From “Anytime, Anyplace” to “I Won’t Let You Down,” Dizzy Box Nine’s new release – Pop Fantasy, is a roller coaster ride of rocking ear candy – with a slightly stripped back mix, which helps retain the indie-pop feel of their first album – Electric Illusion. This musical approach complements a straightforward rock sound, rather than an overly-polished commercial approach that often comes across as too glossy.
Dizzy Box Nine makes an immediate statement with the appealing and instantly catchy melodies of “Anytime, Anyplace”. It’s one of the faster songs, and makes for a solid opener to get the album up and moving. The next track, “Yesterday” falls somewhere between the punk and ska attitude, with a nice percussive pace, reminiscent of everyone from the Police to the Smithereens, yet with a Dizzy Box Nine stamp written all over it.
“Like A Star” is another catchy track with loads of charm. It’s a positive and encouraging song, which is nice to see in this day and age of so many pretentious and inauthentic artists who seem to overload media outlets these days. You don’t get too far in this industry without being able to make a statement and contribute. Dizzy Box Nine has a tasteful and melodic way to contribute musically, and also share elements of wisdom to the listener. “Forever in My Dreams” has a guitar riff that sounds so familiar but I can’t put my finger on it, and the solo is remarkably good. You’ll do a double take on singer-guitar player Randy Ludwig as he comes out of the solo and adds some cool rapping at the end of the song.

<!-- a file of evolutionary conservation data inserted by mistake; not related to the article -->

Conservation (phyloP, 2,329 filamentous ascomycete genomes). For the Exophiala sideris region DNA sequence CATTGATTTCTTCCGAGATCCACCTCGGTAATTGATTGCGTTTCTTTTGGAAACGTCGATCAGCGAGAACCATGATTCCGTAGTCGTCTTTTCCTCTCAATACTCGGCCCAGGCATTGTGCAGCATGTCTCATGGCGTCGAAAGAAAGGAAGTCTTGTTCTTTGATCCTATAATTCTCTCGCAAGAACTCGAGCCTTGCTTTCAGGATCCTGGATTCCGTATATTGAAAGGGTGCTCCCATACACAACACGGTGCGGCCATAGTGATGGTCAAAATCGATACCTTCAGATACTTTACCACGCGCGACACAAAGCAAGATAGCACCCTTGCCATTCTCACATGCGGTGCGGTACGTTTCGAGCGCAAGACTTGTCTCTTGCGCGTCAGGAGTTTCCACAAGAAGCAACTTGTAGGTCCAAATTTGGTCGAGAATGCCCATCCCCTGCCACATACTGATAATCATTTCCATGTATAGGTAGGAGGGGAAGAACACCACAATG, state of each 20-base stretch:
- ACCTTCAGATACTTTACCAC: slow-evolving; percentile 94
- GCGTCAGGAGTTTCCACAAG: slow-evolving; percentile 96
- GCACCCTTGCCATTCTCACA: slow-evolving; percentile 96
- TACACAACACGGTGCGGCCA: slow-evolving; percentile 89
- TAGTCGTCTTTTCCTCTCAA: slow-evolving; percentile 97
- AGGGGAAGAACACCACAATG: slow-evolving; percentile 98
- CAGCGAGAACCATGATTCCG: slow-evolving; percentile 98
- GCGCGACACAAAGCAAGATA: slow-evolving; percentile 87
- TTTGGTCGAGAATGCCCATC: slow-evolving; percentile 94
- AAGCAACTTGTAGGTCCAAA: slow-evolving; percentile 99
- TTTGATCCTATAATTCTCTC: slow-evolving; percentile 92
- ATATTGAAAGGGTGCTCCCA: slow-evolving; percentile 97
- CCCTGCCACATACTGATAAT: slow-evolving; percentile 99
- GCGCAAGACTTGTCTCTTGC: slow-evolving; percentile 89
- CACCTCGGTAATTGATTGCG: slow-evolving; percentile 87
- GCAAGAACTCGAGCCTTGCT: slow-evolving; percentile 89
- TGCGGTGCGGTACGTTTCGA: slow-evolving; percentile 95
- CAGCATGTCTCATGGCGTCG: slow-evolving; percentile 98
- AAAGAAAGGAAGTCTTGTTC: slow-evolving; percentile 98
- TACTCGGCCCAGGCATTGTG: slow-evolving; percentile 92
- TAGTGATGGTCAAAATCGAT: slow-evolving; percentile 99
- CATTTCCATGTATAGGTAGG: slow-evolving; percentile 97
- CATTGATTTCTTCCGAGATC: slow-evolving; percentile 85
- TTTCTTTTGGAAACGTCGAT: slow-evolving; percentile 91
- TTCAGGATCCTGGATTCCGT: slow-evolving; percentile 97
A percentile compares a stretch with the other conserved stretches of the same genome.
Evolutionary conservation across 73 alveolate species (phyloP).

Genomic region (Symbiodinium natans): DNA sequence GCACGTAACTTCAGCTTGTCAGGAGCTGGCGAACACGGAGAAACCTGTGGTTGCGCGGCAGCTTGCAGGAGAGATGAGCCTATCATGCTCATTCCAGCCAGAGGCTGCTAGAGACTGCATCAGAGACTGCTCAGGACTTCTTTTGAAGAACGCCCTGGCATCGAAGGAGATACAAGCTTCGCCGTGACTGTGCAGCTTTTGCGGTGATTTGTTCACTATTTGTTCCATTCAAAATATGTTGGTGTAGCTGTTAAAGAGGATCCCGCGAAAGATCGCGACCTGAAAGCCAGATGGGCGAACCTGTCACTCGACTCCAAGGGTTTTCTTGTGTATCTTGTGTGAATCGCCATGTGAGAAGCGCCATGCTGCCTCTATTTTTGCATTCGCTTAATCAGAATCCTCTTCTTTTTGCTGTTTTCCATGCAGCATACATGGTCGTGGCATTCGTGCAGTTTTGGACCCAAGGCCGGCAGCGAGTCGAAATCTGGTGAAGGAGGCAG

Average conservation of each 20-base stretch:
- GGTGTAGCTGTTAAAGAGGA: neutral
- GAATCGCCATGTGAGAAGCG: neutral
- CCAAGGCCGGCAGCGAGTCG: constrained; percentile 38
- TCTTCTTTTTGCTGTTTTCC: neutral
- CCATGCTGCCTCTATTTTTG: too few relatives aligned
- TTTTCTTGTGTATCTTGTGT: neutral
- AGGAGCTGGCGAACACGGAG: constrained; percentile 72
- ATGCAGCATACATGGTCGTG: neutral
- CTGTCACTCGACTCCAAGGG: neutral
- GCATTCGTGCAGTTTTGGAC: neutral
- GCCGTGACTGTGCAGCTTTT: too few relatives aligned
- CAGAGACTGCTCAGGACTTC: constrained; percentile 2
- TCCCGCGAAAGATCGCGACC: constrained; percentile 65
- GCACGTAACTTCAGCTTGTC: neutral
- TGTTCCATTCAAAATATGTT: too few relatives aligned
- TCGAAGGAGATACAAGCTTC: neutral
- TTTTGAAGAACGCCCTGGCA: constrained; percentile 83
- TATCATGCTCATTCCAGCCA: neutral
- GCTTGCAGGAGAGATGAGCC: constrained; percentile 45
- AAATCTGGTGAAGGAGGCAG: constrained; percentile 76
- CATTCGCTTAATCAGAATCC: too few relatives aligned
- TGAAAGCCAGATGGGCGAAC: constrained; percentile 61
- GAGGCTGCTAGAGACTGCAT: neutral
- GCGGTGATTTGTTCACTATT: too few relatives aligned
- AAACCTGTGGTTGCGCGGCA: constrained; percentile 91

The ride continues with “Lost and Found” – a romp of a track which bubbles along very nicely. The seamless guitar playing is very cool and slinky, and the vocals are as good as almost anything else out there today. The musical gem “Maybe” continues the show with even more great guitar and vocal fills. This is a nice tune which demonstrates the great chemistry of this band.
A cool surprise on this record was a respectable cover of the Cure’s 80s hit “Just Like Heaven.” It seems to perfectly fit in with the rest of the songs, without dominating the album. They also keep the fire going with the cool and memorable ditty “What I Like About You”. There’s another great cover song here as well – Dizzy Box Nine does an impressive version of Poison’s “Talk Dirty to Me”, that just might make you forget about the original version. They finish out the album with “Hello Baby,” “Rosie” and the terrific closer “I Won’t Let You Down”. Overall, Dizzy Box Nine has created a musical gift definitely worth the price of admission.